Redes Sociais

Charles G. Finney
(29/08/1792 - 16/8/1875)




Professor Of Didactic, Polemic, And Pastoral Theology, In The Oberlin Collegiate Institute

VOL 1.

Entered according to Act of Congress, in 1840, by
In the Clerk's Office of the District Court of Ohio.

[Created and used With His Students by Prof. Finney from 1840 and Thereafter]

[This Text is The 1840 First Edition]





In discussing this part of the subject, I shall show:

FIRST. What law is.

SECOND. Define moral law.

THIRD. That all moral law is a unit.

FOURTH. That no being can make law.

FIFTH. That the will of the ruler can be obligatory only as it is declaratory of what the law is.


FIRST. What law is.

Law is a rule of action, and in its most extensive sense, it is applicable to all actions, whether of matter or mind.

SECOND. Define Moral Law.

1. Moral law is a rule of moral action.

2. It is the law of motive, and not of force.

3. Moral law is a rule, to which moral beings are under obligations to conform all their actions.

4. Moral law is the law of nature; that is--it is that rule of action that is founded in the nature and relations of moral beings.

5. It is that rule which, under the same circumstances, would be equally binding on all moral beings. Its essential elements are--

(1.) A declaratory, but authoritative precept, as distinguished from counsel or compact.

(2.) The precept should forbid all that is naturally wrong, or in any degree inconsistent with the nature, relations, and highest happiness of moral beings.

(3.) It should define and require all that is according to the nature, and relations, and essential to the highest happiness of moral beings.

(4.) Another essential element of law is, requisite sanctions. Sanctions are the motives to obedience. They should be remuneratory and vindicatory.

(5.) Moral law naturally and necessarily connects happiness with obedience, and misery with disobedience; and thus far the sanctions of moral law belong to its own nature. But--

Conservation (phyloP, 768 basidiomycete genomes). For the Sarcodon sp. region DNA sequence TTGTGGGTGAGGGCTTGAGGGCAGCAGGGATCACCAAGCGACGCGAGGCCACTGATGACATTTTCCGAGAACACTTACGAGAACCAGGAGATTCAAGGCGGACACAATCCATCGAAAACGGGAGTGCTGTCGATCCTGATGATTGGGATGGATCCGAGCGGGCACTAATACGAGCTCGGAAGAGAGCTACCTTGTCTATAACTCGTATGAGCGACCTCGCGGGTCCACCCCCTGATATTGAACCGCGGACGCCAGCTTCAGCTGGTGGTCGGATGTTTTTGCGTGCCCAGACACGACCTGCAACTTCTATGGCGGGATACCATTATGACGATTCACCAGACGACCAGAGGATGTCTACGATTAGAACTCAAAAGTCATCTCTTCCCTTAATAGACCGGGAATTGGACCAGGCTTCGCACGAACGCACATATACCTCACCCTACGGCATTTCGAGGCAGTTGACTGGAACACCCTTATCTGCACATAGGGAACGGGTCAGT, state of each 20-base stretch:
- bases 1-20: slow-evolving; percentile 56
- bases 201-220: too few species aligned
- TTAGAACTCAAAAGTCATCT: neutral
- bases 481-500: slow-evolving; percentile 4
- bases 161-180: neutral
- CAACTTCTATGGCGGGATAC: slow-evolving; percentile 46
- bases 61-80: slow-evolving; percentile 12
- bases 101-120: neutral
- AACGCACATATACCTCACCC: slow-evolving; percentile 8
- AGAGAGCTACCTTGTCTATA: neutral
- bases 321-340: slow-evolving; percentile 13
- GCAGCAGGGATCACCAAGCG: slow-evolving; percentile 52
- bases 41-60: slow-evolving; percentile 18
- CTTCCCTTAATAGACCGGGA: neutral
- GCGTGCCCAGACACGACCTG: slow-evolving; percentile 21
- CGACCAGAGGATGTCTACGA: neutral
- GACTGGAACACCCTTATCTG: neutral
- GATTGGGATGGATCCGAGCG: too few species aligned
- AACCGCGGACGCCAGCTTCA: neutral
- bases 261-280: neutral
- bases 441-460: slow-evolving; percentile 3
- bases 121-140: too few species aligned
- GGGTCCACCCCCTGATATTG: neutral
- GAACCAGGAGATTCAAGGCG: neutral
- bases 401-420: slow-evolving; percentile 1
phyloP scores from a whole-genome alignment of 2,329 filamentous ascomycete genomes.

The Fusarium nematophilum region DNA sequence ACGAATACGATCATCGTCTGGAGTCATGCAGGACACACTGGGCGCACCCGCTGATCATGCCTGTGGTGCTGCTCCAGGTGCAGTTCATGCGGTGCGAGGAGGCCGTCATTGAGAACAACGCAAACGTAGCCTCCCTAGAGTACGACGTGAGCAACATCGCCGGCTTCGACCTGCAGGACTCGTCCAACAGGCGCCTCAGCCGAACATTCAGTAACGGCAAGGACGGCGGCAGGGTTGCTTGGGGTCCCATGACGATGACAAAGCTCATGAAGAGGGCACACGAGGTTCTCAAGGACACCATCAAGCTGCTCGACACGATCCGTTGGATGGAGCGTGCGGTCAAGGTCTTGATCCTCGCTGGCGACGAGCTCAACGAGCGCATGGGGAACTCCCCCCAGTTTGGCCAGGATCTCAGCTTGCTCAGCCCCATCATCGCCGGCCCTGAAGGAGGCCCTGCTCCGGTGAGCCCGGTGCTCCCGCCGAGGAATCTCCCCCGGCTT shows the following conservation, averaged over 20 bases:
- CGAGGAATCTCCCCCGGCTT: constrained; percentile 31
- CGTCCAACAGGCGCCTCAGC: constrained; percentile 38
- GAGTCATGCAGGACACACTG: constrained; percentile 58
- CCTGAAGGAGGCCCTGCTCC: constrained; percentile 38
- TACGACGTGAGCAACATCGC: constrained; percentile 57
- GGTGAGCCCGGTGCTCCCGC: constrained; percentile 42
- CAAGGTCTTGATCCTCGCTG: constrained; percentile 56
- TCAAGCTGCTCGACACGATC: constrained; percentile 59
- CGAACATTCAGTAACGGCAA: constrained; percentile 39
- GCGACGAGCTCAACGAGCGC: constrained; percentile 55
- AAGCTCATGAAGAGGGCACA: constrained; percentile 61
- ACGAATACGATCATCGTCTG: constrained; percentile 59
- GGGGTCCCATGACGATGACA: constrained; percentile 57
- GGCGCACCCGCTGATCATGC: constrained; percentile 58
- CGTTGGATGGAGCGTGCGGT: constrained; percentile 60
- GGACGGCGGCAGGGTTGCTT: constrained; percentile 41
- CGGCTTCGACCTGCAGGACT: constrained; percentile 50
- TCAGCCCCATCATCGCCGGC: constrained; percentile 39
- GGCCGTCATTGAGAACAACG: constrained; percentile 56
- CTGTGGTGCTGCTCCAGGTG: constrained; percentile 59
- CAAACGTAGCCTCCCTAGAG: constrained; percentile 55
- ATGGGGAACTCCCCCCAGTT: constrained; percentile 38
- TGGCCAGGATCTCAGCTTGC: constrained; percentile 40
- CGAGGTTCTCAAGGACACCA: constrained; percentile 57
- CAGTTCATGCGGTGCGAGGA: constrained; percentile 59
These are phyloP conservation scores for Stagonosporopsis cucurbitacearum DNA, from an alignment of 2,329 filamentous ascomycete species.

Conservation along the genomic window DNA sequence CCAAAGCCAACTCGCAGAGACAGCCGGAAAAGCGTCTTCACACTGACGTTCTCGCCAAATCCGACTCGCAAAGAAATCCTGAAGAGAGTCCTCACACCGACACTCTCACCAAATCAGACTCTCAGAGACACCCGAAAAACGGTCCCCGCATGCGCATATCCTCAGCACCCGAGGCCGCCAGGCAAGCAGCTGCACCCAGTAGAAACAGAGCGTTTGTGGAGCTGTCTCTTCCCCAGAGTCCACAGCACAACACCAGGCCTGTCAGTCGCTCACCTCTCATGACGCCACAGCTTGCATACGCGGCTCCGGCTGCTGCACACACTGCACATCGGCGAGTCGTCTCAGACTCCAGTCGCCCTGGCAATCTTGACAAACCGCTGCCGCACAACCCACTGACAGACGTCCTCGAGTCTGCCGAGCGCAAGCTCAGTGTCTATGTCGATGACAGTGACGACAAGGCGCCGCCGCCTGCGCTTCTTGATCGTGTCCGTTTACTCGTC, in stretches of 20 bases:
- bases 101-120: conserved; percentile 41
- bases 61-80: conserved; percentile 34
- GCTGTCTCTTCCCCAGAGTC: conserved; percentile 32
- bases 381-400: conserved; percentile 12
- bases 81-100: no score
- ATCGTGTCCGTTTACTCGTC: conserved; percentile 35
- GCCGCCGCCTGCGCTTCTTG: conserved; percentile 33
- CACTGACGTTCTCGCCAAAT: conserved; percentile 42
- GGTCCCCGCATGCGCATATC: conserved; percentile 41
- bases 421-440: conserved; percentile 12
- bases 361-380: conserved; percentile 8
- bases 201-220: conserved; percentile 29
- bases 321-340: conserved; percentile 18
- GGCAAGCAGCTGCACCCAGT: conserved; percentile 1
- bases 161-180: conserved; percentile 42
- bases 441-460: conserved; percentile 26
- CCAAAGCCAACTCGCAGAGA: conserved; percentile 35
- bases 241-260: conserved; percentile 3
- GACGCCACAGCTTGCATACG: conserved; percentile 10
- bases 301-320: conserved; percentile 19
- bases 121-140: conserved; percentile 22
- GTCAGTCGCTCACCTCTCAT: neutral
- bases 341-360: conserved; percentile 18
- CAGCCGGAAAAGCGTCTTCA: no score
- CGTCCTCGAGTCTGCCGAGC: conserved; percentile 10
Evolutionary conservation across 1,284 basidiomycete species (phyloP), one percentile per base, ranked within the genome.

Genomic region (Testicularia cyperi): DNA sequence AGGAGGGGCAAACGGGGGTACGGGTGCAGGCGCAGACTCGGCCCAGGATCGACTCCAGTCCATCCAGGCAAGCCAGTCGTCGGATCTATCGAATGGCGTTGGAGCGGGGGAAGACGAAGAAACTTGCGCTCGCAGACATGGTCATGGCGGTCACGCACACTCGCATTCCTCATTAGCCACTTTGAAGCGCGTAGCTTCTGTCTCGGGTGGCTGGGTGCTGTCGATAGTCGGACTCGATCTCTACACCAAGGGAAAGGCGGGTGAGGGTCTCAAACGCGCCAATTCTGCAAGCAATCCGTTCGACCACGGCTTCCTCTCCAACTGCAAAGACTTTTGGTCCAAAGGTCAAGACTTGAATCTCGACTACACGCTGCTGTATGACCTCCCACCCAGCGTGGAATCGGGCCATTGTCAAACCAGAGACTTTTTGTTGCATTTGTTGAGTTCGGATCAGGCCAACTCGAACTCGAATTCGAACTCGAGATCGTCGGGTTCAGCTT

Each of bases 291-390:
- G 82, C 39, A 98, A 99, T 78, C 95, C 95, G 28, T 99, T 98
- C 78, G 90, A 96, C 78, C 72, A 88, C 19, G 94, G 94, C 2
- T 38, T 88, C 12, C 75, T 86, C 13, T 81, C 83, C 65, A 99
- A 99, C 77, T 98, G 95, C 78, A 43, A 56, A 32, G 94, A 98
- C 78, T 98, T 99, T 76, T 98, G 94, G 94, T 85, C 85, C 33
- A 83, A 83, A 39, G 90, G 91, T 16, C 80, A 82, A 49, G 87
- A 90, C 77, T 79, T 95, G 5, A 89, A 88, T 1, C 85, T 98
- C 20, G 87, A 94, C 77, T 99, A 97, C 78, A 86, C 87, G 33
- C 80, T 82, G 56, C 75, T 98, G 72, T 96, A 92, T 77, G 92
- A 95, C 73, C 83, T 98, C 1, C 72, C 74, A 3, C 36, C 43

(6.) In addition to this, there should be superadded, to obedience, the favor of the ruler, and to disobedience his displeasure.

(7.) The sanctions should be equivalent to the value of the precept.

(8.) Prescription, or publication, is essential to the binding obligation of law.

THIRD. Law is a unit.

1. The nature of moral agents is one.

2. The laws of their being are precisely similar.

3. That which will secure the highest good of one, will secure the highest good of all.

4. Perfect conformity of heart and life to the nature and relations of moral beings, will promote the highest good of all.

5. This course of conduct is universally obligatory.

6. It is, therefore, universal law.

7. It is and must be the only law.

8. It is the common law of the universe.

9. No enactment or statute of God or man, is morally obligatory, only as it is declaratory, and an application of this only law.

FOURTH. No being can make law.

1. God's existence and nature are necessary.

2. Moral law is that course of action which is in conformity with the laws of his being.

3. It is, therefore, obligatory upon him.

4. God could make moral agents, but not moral law; for when they exist, this rule is law to them, and would be, whether God willed it or not.

5. Law is that course of action demanded by the nature and relations of moral beings. Therefore--

FIFTH. Neither the will of God, nor of any other being, can make law, or be obligatory any farther than it is declaratory of what the law of nature is.

1. The true idea of government is that kind and degree of control, the object and tendency of which is, to promote the highest good.

2. The rule, conformity to which is essential to the promotion of the highest good, is founded in the nature, and relations, and circumstances of all the parties concerned. entirely independent of the will of any being.

3. The business of the ruler, is to declare and enforce this rule.

4. Thus far his will is obligatory, and no farther.

5. All legislation, human or divine, not declaratory of and in accordance with the law of nature, or with the nature and relations of moral beings, would be utterly null and void.

6. All positive legislation, except that which is declaratory of natural law is arbitrary and tyrannical, and therefore nugatory.


  Back to Charles Finney